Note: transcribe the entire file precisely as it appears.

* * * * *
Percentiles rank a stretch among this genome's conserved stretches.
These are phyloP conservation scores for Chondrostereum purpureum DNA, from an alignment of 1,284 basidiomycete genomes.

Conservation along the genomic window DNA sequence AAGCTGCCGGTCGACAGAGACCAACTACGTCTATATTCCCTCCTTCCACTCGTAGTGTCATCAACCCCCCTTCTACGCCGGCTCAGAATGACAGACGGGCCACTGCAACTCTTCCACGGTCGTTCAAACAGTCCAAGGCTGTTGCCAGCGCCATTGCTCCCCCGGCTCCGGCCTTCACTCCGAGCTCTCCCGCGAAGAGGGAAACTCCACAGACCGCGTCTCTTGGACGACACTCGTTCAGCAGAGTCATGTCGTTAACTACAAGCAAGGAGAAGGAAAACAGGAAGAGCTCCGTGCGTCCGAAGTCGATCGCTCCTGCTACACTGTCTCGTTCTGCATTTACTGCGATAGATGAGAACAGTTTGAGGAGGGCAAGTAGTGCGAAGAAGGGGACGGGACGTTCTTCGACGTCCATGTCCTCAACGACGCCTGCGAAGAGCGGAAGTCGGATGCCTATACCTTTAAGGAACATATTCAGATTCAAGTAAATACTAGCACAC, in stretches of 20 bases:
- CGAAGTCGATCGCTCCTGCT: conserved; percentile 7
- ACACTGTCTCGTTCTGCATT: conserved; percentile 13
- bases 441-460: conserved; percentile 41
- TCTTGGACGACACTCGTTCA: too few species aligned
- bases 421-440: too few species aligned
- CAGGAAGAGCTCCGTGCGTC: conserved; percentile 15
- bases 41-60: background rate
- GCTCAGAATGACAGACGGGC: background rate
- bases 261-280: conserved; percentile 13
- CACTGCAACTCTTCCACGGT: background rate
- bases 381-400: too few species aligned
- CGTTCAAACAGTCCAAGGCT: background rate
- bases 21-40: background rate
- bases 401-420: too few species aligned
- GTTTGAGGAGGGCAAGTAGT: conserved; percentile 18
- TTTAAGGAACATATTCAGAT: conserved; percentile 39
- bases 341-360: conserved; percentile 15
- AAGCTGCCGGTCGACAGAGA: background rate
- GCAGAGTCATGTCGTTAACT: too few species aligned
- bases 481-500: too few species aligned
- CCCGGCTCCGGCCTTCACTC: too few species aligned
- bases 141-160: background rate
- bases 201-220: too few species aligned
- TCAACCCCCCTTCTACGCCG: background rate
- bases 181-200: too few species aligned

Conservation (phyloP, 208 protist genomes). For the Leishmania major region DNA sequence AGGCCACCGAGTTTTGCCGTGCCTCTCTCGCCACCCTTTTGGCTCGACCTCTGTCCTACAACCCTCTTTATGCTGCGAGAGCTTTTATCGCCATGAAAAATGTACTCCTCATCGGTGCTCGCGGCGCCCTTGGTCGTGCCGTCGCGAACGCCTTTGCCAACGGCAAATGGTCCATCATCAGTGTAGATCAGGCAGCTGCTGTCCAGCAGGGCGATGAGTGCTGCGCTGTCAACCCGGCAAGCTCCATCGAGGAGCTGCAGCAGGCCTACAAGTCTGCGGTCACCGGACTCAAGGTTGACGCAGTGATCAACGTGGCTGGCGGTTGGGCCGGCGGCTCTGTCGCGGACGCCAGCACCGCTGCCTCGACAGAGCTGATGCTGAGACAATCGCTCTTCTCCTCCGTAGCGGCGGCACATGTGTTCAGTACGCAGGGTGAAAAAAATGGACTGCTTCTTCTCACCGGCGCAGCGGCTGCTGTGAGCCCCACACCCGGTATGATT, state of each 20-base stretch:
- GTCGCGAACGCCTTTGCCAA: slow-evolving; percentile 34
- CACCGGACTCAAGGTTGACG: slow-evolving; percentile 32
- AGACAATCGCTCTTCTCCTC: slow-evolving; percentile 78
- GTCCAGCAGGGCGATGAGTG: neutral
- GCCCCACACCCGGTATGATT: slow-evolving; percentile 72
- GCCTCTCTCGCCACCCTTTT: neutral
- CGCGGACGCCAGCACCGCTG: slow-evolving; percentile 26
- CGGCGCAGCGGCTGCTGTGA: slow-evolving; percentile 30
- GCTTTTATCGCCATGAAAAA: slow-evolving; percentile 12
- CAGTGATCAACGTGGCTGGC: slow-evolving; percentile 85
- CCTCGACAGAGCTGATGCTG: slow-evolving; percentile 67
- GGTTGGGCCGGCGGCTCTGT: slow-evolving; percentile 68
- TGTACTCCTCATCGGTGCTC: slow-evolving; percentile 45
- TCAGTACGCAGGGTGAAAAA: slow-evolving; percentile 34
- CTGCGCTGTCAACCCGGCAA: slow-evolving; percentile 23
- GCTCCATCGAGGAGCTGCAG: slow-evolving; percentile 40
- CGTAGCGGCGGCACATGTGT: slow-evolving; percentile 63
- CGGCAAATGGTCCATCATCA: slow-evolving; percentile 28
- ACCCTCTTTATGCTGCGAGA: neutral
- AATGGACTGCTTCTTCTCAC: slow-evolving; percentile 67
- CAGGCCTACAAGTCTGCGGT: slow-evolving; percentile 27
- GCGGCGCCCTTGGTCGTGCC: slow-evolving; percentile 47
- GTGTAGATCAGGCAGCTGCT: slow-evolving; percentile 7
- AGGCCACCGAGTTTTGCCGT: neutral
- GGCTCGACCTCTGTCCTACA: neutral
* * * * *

Percentiles rank a stretch among this genome's conserved stretches.
These are phyloP conservation scores for Chondrostereum purpureum DNA, from an alignment of 1,284 basidiomycete genomes.

Conservation along the genomic window DNA sequence AAGCTGCCGGTCGACAGAGACCAACTACGTCTATATTCCCTCCTTCCACTCGTAGTGTCATCAACCCCCCTTCTACGCCGGCTCAGAATGACAGACGGGCCACTGCAACTCTTCCACGGTCGTTCAAACAGTCCAAGGCTGTTGCCAGCGCCATTGCTCCCCCGGCTCCGGCCTTCACTCCGAGCTCTCCCGCGAAGAGGGAAACTCCACAGACCGCGTCTCTTGGACGACACTCGTTCAGCAGAGTCATGTCGTTAACTACAAGCAAGGAGAAGGAAAACAGGAAGAGCTCCGTGCGTCCGAAGTCGATCGCTCCTGCTACACTGTCTCGTTCTGCATTTACTGCGATAGATGAGAACAGTTTGAGGAGGGCAAGTAGTGCGAAGAAGGGGACGGGACGTTCTTCGACGTCCATGTCCTCAACGACGCCTGCGAAGAGCGGAAGTCGGATGCCTATACCTTTAAGGAACATATTCAGATTCAAGTAAATACTAGCACAC, in stretches of 20 bases:
- CGAAGTCGATCGCTCCTGCT: conserved; percentile 7
- ACACTGTCTCGTTCTGCATT: conserved; percentile 13
- bases 441-460: conserved; percentile 41
- TCTTGGACGACACTCGTTCA: too few species aligned
- bases 421-440: too few species aligned
- CAGGAAGAGCTCCGTGCGTC: conserved; percentile 15
- bases 41-60: background rate
- GCTCAGAATGACAGACGGGC: background rate
- bases 261-280: conserved; percentile 13
- CACTGCAACTCTTCCACGGT: background rate
- bases 381-400: too few species aligned
- CGTTCAAACAGTCCAAGGCT: background rate
- bases 21-40: background rate
- bases 401-420: too few species aligned
- GTTTGAGGAGGGCAAGTAGT: conserved; percentile 18
- TTTAAGGAACATATTCAGAT: conserved; percentile 39
- bases 341-360: conserved; percentile 15
- AAGCTGCCGGTCGACAGAGA: background rate
- GCAGAGTCATGTCGTTAACT: too few species aligned
- bases 481-500: too few species aligned
- CCCGGCTCCGGCCTTCACTC: too few species aligned
- bases 141-160: background rate
- bases 201-220: too few species aligned
- TCAACCCCCCTTCTACGCCG: background rate
- bases 181-200: too few species aligned

Conservation (phyloP, 208 protist genomes). For the Leishmania major region DNA sequence AGGCCACCGAGTTTTGCCGTGCCTCTCTCGCCACCCTTTTGGCTCGACCTCTGTCCTACAACCCTCTTTATGCTGCGAGAGCTTTTATCGCCATGAAAAATGTACTCCTCATCGGTGCTCGCGGCGCCCTTGGTCGTGCCGTCGCGAACGCCTTTGCCAACGGCAAATGGTCCATCATCAGTGTAGATCAGGCAGCTGCTGTCCAGCAGGGCGATGAGTGCTGCGCTGTCAACCCGGCAAGCTCCATCGAGGAGCTGCAGCAGGCCTACAAGTCTGCGGTCACCGGACTCAAGGTTGACGCAGTGATCAACGTGGCTGGCGGTTGGGCCGGCGGCTCTGTCGCGGACGCCAGCACCGCTGCCTCGACAGAGCTGATGCTGAGACAATCGCTCTTCTCCTCCGTAGCGGCGGCACATGTGTTCAGTACGCAGGGTGAAAAAAATGGACTGCTTCTTCTCACCGGCGCAGCGGCTGCTGTGAGCCCCACACCCGGTATGATT, state of each 20-base stretch:
- GTCGCGAACGCCTTTGCCAA: slow-evolving; percentile 34
- CACCGGACTCAAGGTTGACG: slow-evolving; percentile 32
- AGACAATCGCTCTTCTCCTC: slow-evolving; percentile 78
- GTCCAGCAGGGCGATGAGTG: neutral
- GCCCCACACCCGGTATGATT: slow-evolving; percentile 72
- GCCTCTCTCGCCACCCTTTT: neutral
- CGCGGACGCCAGCACCGCTG: slow-evolving; percentile 26
- CGGCGCAGCGGCTGCTGTGA: slow-evolving; percentile 30
- GCTTTTATCGCCATGAAAAA: slow-evolving; percentile 12
- CAGTGATCAACGTGGCTGGC: slow-evolving; percentile 85
- CCTCGACAGAGCTGATGCTG: slow-evolving; percentile 67
- GGTTGGGCCGGCGGCTCTGT: slow-evolving; percentile 68
- TGTACTCCTCATCGGTGCTC: slow-evolving; percentile 45
- TCAGTACGCAGGGTGAAAAA: slow-evolving; percentile 34
- CTGCGCTGTCAACCCGGCAA: slow-evolving; percentile 23
- GCTCCATCGAGGAGCTGCAG: slow-evolving; percentile 40
- CGTAGCGGCGGCACATGTGT: slow-evolving; percentile 63
- CGGCAAATGGTCCATCATCA: slow-evolving; percentile 28
- ACCCTCTTTATGCTGCGAGA: neutral
- AATGGACTGCTTCTTCTCAC: slow-evolving; percentile 67
- CAGGCCTACAAGTCTGCGGT: slow-evolving; percentile 27
- GCGGCGCCCTTGGTCGTGCC: slow-evolving; percentile 47
- GTGTAGATCAGGCAGCTGCT: slow-evolving; percentile 7
- AGGCCACCGAGTTTTGCCGT: neutral
- GGCTCGACCTCTGTCCTACA: neutral